The moisture in the cooler will also produce acid, which will corrode the windings and bearings of the motor, and cause rust inside the housing. Small rust particles called fine powder float in the container and are trapped in the heat exchanger tubes. The fine powder on the tube will reduce the heat transfer efficiency and overall efficiency of the equipment. If left unchecked, they can lead to expensive pipe repairs.
The best way to monitor leakage in the low-pressure cooler is to track the operating time of the purge unit and the amount of moisture accumulated in the purge unit. If any of these numbers is too high, it indicates that the equipment is leaking. Other indications of air in the system include increased head pressure and condensation temperature.
High pressure coolers using CFC-12, HFC-134a or HCFC-22 operate at pressures much higher than atmospheric pressure. Leaks in these types of coolers release potentially dangerous refrigerants into the environment. Environmental regulations limit the annual refrigerant leakage.
Leakage also leads to a decrease in refrigerant charge and other operational problems, such as a decrease in evaporator pressure, which may cause the compressor to work harder, resulting in lower cooling capacity. For positive pressure coolers, the technician should monitor the refrigerant charge and evaporator pressure to detect leaks.
Step 4: Maintain proper water treatment
Most coolers use water for heat transfer, so the water must be properly treated to prevent scale, corrosion and biological growth. The closed water system requires a one-time chemical treatment, which is a typical feature of the cooling water system connected to the cooler evaporator.
Open system is usually used for condenser-water system connected to cooler condenser. Condenser systems that use water sources such as cooling towers require continuous chemical water treatment. Managers should cooperate with chemical processing suppliers who are familiar with the local water supply, and can provide all-round maintenance for the water supply system of all facilities.
If the supplier conducts appropriate chemical treatment on the evaporator and condenser-water system, scaling will not be a problem. Scale in the condenser or evaporator tube indicates improper water treatment. The supplier needs to test the water quality and correct the water treatment program every three months, which should help clean the cooler tube.
In addition, all system filters should be cleaned every three months. If properly maintained, sand filters and side-flow filters used in condensate systems are very effective in maintaining clean water. In order to determine when cleaning is required, the technician should monitor the pressure drop on the filter and refer to the manufacturer's recommendations for cleaning. The filter should be cleaned every quarter, regardless of the pressure drop.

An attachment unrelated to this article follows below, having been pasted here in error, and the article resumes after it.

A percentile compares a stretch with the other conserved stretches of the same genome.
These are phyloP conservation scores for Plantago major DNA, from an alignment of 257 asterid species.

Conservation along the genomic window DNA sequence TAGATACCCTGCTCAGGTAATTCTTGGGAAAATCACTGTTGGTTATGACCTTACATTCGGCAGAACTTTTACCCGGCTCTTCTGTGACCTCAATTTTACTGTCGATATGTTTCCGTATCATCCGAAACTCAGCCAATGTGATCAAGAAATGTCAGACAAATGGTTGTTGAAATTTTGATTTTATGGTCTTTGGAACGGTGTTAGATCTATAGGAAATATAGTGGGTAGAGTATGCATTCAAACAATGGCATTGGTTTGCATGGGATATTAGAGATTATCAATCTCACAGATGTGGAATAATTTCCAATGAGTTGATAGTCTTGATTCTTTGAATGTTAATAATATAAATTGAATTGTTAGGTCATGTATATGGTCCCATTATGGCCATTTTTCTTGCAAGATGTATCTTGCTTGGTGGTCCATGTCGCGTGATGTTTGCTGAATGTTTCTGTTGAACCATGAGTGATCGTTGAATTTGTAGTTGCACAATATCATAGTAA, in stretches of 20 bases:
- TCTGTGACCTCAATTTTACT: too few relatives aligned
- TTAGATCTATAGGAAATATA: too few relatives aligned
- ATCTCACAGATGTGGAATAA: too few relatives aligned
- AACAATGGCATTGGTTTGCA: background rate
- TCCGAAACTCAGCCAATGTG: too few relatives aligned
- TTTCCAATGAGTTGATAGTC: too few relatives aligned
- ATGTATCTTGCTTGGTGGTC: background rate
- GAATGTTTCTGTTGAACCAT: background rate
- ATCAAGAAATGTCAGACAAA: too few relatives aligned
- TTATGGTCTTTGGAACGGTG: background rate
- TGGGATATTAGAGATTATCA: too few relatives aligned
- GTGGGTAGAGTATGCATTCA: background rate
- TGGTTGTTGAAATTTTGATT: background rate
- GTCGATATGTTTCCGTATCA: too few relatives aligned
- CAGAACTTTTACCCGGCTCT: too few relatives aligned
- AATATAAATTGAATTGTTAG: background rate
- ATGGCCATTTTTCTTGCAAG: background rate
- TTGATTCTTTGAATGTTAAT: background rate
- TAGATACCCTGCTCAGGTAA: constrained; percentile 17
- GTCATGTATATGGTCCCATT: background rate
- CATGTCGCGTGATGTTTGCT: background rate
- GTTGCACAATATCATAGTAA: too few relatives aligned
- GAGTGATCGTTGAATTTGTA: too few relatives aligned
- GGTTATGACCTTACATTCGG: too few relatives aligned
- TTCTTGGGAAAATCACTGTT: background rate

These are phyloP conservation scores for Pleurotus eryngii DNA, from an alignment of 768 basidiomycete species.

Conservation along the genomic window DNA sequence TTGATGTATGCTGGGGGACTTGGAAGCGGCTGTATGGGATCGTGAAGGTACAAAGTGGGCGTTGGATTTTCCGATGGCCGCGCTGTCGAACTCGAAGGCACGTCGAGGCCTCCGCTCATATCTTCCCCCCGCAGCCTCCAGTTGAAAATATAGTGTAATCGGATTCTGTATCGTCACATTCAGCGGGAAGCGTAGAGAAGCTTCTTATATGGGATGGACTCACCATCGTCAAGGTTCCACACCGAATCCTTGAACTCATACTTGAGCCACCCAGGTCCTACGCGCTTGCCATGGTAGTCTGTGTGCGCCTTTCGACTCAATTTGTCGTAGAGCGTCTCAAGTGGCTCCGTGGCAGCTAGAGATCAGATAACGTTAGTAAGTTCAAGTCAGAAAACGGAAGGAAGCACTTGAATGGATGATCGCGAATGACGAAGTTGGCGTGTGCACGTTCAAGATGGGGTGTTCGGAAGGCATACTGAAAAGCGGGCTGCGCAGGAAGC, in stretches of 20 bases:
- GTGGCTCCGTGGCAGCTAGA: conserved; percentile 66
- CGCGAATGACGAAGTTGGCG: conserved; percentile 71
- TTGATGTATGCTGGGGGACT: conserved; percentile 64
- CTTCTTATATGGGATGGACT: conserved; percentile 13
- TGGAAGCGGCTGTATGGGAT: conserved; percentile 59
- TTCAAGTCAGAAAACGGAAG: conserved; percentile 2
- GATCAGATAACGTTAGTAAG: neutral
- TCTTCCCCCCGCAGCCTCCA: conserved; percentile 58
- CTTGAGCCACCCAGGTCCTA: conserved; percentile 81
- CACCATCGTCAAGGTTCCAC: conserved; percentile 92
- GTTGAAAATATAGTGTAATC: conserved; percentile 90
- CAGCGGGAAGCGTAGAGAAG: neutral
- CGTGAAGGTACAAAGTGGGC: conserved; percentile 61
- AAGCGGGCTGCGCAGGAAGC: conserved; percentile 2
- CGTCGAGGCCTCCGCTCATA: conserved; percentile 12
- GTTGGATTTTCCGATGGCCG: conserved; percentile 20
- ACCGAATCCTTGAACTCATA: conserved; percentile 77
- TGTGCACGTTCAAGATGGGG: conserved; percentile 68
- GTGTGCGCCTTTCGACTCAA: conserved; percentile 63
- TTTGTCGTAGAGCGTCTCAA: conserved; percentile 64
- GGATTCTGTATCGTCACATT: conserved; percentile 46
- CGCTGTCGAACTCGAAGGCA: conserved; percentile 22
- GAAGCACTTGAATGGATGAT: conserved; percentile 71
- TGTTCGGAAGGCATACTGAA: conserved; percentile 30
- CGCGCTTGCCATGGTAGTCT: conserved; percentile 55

The filter and the maintenance of the filter limit the corrosion of the cooling pipe caused by the high-speed movement of sand or other small particles. Corrosion and pipe pitting will reduce overall heat transfer efficiency and reduce efficiency. If left uncorrected, these conditions can lead to pipeline blockages or catastrophic pipeline failures.
The technician should check the cooling water and condenser water piping system for signs of corrosion and erosion every year. Most manufacturers recommend eddy current inspections of heat exchange tubes every five years, including the use of electromagnetic procedures to evaluate tube wall thickness.
Step 5: Analyze oil and refrigerant
The annual chemical analysis of oil and refrigerant can help detect them before serious chiller contamination problems. Testing includes spectrochemical analysis to identify contaminants that can affect performance and efficiency, including moisture, acids, and metals. The analysis must be performed by a qualified chemical laboratory specializing in HVAC equipment. Most manufacturers provide annual oil and refrigerant analysis services.
During the operation of the cooler, the technician should take oil samples. The oil should only be changed when the oil analysis indicates that there is oil. The technician should also monitor the pressure drop of the oil filter and replace it during the recommended oil change or if the pressure drop is out of tolerance.
Oil analysis can help detect other cooler problems. For example, high moisture content in the oil may indicate a problem with the purge unit, and changes in the oil characteristics may indicate unacceptable compressor wear.
Managers use refrigerant testing to identify contaminants that can cause reliability and efficiency issues. One major pollutant is oil that migrates into the refrigerant. A refrigerator manufacturer estimates that for every 1% of oil found in the refrigerant, the efficiency of the refrigerator decreases by 2%. It is not uncommon to find 10% of oil in the refrigerant of older refrigerators. According to this estimate, this pollution will result in a significant drop in efficiency of 20%. The most important thing is-testing can bring great benefits.